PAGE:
Report: Pediatric Antibiotic Prescriptions Sharply Dropped During Pandemic


Findings reflect fewer visits to health facilities, social distancing, and other safety measures implemented during the pandemic.

A new study has found steep declines in prescription drugs dispensed to children during the COVID-19 pandemic, including infection-related medications and some treatments for chronic diseases, according to a press release from Michigan Medicine.

These findings reflect fewer visits to health facilities, social distancing, and other safety measures implemented during the pandemic. Overall, prescriptions for children dropped by more than 25% during the first 8 months of the pandemic, with sharp declines in infection-related medications such as antibiotics and cough-and-cold drugs.

“The decrease in antibiotic dispensing most likely reflects reductions in infections, such as colds and strep throat, due to COVID-19 risk-mitigation measures like social distancing and face masks,” said lead author Kao-Ping Chua, MD, PhD, a researcher at University of Michigan Health C.S. Mott Children’s Hospital, in the press release. “As a result, children had fewer infection-related visits and had fewer opportunities to receive antibiotic prescriptions, whether for antibiotic-appropriate conditions or antibiotic-inappropriate conditions.”

Investigators analyzed national prescription drug dispensing data from 92% of pharmacies in the United States to assess changes in dispensing trends for children ages 0 to 19. Between January 2018 and February 2020, they found that nearly 25.8 million prescriptions were dispensed to this age group each month. Dispensing totals during the first 8 months of the pandemic, however, dropped by approximately 27%.

Antibiotic dispensing alone decreased by nearly 56% between April and December 2020, compared with the same period in 2019. The research team also noted declines in prescriptions for chronic diseases, such as attention-deficit hyperactivity disorder (ADHD) and asthma, although there was no change in prescription for antidepressants.

“The decline in the number of children receiving antibiotics is consistent with the large decreases in infection-related pediatric visits during 2020,” Chua said. “Because antibiotics have important side effects, the dramatic decreases in antibiotic dispensing may be a welcome development. However, declines in dispensing of chronic disease drugs could be concerning.”

Earlier research has suggested that nearly 25% of antibiotic prescriptions among children and adults may be unnecessary, and they have significant risks for children. According to the press release, antibiotics are the leading cause of emergency department visits for adverse drug events and potential adverse effects could include allergic reactions, fungal infections, and diarrhea.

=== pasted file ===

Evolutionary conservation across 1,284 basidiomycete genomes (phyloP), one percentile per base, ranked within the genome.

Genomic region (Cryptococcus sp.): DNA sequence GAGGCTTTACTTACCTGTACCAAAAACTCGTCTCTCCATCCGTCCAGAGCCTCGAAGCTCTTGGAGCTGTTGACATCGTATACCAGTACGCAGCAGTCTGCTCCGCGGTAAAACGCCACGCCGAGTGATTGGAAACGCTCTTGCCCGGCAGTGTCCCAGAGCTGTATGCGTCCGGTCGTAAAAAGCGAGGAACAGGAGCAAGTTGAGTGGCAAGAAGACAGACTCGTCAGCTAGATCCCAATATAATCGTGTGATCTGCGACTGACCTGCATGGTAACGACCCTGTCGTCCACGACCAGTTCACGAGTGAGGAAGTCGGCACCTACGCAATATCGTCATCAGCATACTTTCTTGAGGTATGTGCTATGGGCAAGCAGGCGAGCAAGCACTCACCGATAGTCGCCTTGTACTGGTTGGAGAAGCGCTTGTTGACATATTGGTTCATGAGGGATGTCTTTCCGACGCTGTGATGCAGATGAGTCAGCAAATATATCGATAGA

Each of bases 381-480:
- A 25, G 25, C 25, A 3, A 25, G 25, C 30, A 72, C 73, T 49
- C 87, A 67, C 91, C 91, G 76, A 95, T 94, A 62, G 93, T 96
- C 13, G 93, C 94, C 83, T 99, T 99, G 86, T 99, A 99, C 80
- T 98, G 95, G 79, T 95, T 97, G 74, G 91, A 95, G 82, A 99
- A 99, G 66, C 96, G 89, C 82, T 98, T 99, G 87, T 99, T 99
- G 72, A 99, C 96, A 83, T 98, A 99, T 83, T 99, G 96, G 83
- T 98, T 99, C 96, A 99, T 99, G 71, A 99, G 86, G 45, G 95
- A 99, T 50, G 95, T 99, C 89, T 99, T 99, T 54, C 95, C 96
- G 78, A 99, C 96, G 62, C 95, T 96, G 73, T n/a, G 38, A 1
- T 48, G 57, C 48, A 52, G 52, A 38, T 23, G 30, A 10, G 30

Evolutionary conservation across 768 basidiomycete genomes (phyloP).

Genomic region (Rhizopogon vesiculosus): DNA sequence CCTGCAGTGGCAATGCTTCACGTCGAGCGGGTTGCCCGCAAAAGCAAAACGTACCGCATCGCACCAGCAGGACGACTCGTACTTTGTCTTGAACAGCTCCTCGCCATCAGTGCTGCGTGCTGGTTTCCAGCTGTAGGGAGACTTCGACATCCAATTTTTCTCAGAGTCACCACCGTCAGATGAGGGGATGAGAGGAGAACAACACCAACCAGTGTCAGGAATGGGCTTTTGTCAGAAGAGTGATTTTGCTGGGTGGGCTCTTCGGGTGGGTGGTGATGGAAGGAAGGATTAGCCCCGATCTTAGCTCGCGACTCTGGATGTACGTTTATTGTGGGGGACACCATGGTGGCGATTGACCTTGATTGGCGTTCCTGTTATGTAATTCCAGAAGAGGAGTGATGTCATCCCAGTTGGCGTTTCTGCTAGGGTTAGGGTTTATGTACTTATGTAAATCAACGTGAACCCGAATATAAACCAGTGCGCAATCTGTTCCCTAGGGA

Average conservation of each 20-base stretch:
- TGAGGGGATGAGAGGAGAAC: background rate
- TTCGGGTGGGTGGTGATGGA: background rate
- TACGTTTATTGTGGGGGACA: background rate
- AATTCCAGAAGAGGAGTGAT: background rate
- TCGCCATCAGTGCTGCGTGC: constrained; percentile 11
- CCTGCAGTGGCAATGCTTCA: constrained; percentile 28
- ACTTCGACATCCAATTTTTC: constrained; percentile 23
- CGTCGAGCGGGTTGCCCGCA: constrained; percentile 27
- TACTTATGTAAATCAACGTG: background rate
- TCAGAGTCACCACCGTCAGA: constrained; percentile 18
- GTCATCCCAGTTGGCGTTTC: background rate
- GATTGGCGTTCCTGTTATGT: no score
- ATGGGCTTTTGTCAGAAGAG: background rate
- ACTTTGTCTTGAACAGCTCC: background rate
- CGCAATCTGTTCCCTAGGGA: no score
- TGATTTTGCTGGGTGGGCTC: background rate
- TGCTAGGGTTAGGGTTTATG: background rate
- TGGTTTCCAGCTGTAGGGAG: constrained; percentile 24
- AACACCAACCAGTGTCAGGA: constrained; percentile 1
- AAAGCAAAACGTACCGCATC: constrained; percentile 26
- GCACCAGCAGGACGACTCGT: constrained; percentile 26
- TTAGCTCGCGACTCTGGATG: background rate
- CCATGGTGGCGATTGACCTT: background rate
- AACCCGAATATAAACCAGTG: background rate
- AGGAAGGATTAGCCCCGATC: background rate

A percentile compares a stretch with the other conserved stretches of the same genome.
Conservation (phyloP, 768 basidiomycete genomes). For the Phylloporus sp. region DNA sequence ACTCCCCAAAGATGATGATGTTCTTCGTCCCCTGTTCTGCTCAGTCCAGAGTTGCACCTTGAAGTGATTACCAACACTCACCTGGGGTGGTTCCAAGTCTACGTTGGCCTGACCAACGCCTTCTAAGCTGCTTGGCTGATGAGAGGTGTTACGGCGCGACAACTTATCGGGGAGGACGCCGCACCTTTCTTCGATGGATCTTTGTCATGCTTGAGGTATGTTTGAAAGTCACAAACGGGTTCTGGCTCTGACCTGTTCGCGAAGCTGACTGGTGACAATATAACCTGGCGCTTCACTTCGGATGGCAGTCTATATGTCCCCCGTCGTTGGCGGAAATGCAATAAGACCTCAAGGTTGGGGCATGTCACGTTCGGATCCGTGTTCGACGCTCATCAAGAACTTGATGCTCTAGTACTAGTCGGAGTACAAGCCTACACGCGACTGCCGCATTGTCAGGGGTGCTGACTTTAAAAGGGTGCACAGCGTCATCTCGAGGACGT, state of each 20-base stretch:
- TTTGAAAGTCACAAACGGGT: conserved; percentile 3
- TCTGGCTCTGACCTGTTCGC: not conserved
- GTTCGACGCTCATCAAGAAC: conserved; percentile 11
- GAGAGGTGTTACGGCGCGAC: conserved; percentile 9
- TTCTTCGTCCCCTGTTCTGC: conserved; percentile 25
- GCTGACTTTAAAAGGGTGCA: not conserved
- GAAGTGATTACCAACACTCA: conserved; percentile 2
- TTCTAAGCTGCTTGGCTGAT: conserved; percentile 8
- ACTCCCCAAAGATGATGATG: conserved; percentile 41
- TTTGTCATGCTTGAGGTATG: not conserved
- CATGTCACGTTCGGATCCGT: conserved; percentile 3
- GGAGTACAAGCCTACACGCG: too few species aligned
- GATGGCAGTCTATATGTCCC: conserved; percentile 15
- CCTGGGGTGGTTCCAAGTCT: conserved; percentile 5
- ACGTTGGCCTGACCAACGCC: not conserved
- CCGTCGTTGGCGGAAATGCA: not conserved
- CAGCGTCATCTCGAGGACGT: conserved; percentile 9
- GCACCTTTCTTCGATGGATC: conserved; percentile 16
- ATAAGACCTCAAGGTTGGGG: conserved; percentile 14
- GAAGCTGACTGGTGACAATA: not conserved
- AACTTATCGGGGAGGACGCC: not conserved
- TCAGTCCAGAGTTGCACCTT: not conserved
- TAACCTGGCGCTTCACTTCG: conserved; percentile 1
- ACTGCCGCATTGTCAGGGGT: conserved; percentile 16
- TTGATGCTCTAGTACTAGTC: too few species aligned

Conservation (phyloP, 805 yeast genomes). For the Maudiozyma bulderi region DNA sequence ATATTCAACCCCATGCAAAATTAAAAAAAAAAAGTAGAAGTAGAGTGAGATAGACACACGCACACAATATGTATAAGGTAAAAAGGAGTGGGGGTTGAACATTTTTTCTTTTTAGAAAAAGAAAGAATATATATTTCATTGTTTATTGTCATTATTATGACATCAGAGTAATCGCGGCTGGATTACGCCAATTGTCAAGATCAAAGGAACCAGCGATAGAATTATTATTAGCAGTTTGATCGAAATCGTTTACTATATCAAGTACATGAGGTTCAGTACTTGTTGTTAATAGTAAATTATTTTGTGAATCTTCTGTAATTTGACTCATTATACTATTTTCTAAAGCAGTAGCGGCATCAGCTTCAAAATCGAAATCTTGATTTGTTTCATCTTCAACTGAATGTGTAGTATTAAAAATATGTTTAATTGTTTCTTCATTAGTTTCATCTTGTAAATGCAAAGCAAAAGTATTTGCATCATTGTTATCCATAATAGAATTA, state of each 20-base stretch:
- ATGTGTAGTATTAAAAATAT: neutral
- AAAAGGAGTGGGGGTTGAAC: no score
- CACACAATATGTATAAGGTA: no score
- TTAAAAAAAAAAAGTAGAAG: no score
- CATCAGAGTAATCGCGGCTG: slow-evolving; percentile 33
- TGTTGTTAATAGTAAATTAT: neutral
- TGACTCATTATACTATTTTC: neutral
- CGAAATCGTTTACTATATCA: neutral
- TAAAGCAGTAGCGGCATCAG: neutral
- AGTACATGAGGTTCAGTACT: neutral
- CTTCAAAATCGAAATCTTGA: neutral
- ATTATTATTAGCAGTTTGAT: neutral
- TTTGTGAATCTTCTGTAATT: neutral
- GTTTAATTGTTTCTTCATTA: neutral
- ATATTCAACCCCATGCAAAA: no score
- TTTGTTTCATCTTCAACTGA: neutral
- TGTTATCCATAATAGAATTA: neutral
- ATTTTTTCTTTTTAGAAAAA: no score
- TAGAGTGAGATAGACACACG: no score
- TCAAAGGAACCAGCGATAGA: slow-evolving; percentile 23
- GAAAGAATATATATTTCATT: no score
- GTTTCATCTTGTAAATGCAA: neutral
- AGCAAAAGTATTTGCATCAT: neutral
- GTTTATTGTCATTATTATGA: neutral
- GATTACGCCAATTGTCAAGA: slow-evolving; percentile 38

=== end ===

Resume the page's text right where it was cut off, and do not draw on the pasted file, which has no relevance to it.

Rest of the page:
The researchers also found declines in prescription medicines to treat common cold symptoms and especially cough preventatives. The data suggested a nearly 80% drop in these prescriptions during the 2020 study period, according to the study.

“These drugs have little benefit but are associated with potentially harmful side effects, particularly in young children,” Chua said in the press release. “From the perspective of health care quality, the sharp decline in dispensing of cough-and-cold medications may represent a silver lining of the COVID-19 pandemic.”

Although prescriptions for infection-related drugs could rebound as social distancing and other safety measures are lifted, Chua said they might not return to pre-pandemic levels soon. If risk mitigation measures remain active in schools, for example, this may decrease the risk of conditions for which antibiotics are frequently prescribed, such as ear infections, sinusitis, and upper respiratory infections.

When analyzing dispensing trends for chronic illnesses, the researchers found a modest 11% decline in prescriptions for ADHD.

“Whether this decline is concerning needs to be studied further,” Chua said in the press release. “For example, it is unclear whether the decline in ADHD prescriptions reflect a reduced need for medications at school due to the transition to remote learning, disruptions in medication access, or delays in diagnosis.”

They also noted a large decline in the dispensing of asthma medications, such as albuterol and inhaled steroids. Based on national data suggesting that the number of asthma attacks in children has dropped sharply during the pandemic, Chua said these lower prescription levels likely reflect improved asthma control. However, he added that more research is needed in order to understand the lack of change in antidepressant prescriptions for children during the pandemic.

“An optimistic view is that few children on established antidepressant regimens discontinued use,” Chua said in the press release. “Studies, however, suggest that the mental health of children has worsened during the pandemic, particularly among adolescents. Given this, our findings might suggest that antidepressant dispensing has not risen to meet this increased need.”

Overall, Chua concluded that the decreased dispensing in children is consistent with decreases in the total number of prescriptions for adult Americans, which also declined sharply during the pandemic. However, the study also suggests that dispensing to children has not rebounded to the same degree that adult dispensing has.

“This study provides a national picture of prescription drug dispensing to children before and after the pandemic,” he said in the press release. “It will be important to monitor whether the reductions we demonstrate are temporary or sustained.”


Mostafavi B. Antibiotic prescriptions for kids plummet during pandemic. Michigan Medicine; July 20, 2021. Accessed August 5, 2021.

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